Though this story happened 2 or 3 days ago, I had just come across it recently. I first came across it though a fellow who calls himself “Tim Black” on youtube, a creator that posts information relevant to current news and some pop culture material. He first used the body cam video footage of the officer involved, then went on to comment on the story later (linked below).
Being I had seen the video before reading any other articles or hearing any other commentary, I would say that I view the case from an unbiased perspective. The video speaks for itself.
But some background.
Apparently someone (the pastor?) had contacted authorities after getting a credible information that someone had been threatened with violence at the wedding. The person who allegedly issued the threat (“I have a bullet with your name on it”) later showed up at the wedding with the gun, though the officer did not know about the gun at the time.
It seemed like all was fairly well at first. But with the fellows hands behind his back, the officer noticed the suspect was nervous and asked him why he was nervous. It was around that point when the fellow elbowed the officer and took off out of the parking lot and into the nearby street.
Running down the street, the film appears to show the suspect drop the weapon. Im thinking that had he kept going, I would not be typing this. But he did NOT keep going.
He bent down and tried to pick up the gun, and as such the officer was forced to react by firing 5 shots at the suspect.
After you see the paster near by and pleading with the officer to stop shooting and let him check on the person, seemingly ignoring the officers orders to back off (the officer does however assure him that he won’t fire anymore shots at the suspect). And though I didn’t see the extended version of this video, it apparently shows a bystander in the crowd indignantly saying “He didn’t have a gun” upon hearing the accusation from an officer nearby.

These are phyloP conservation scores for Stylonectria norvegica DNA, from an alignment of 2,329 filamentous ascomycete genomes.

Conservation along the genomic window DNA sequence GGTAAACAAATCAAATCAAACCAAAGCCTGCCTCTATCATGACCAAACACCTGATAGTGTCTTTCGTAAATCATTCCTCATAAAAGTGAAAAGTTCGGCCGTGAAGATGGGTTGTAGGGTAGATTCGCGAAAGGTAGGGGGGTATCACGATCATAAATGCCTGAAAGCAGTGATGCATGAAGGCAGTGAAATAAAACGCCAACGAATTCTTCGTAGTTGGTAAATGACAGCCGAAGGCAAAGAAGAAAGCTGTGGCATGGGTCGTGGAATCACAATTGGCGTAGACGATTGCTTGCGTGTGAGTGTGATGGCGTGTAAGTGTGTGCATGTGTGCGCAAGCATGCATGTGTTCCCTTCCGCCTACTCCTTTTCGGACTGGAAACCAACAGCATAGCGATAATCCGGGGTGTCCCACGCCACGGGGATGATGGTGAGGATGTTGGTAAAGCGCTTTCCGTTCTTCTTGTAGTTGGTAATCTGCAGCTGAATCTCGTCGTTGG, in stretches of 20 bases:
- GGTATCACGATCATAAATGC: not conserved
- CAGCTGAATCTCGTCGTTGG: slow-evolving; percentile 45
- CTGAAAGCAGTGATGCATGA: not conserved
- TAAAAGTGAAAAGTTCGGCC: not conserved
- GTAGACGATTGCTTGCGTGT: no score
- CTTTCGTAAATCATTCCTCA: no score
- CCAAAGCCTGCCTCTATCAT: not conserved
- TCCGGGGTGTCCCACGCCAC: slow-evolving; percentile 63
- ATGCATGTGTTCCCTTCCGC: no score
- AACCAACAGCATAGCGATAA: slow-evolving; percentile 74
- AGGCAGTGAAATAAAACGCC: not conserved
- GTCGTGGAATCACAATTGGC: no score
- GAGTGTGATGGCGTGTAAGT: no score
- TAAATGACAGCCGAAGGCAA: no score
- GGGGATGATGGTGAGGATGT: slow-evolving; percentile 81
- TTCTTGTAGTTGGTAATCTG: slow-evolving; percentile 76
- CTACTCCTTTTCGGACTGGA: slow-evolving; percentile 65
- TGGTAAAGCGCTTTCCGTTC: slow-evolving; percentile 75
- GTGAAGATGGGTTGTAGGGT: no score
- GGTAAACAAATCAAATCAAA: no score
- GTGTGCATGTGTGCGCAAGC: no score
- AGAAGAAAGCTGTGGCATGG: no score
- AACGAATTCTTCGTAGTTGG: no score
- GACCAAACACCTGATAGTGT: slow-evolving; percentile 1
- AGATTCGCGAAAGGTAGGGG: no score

I don’t have a whole lot to say about the actions of the officer. The actions as depicted in the video seemed professional, right from beginning to end. I did not see any desire to draw the weapon until the suspect gave him reason to.
What also stands out is the attitude of some of the onlookers, in terms of not really taking the officer seriously and automatically assuming wrong doing. First is the action of the priest who stands fast despite being told to back up. There is a reason for this. If the officer does not know who you are or why you are so close, he can’t guarantee that you won’t make a grab at the gun.
I understand that you likely had only the best of intentions in mind. But given the context of the situation, listen to the officer and BACK THE FUCK UP!
And as for those in the crowd automatically resorting to “He didn’t have a gun!” . . . . I can let it slip as likely driven by loyalties in the heat of the moment. No one likes to think the worst of families and friends, no matter what the senses tell us.
The suspects mother is later quoted in the Vice article as basically saying that the officer did not have to shoot, he was in no danger. Another person makes the claim that the item dropped was a cell phone or other harmless object.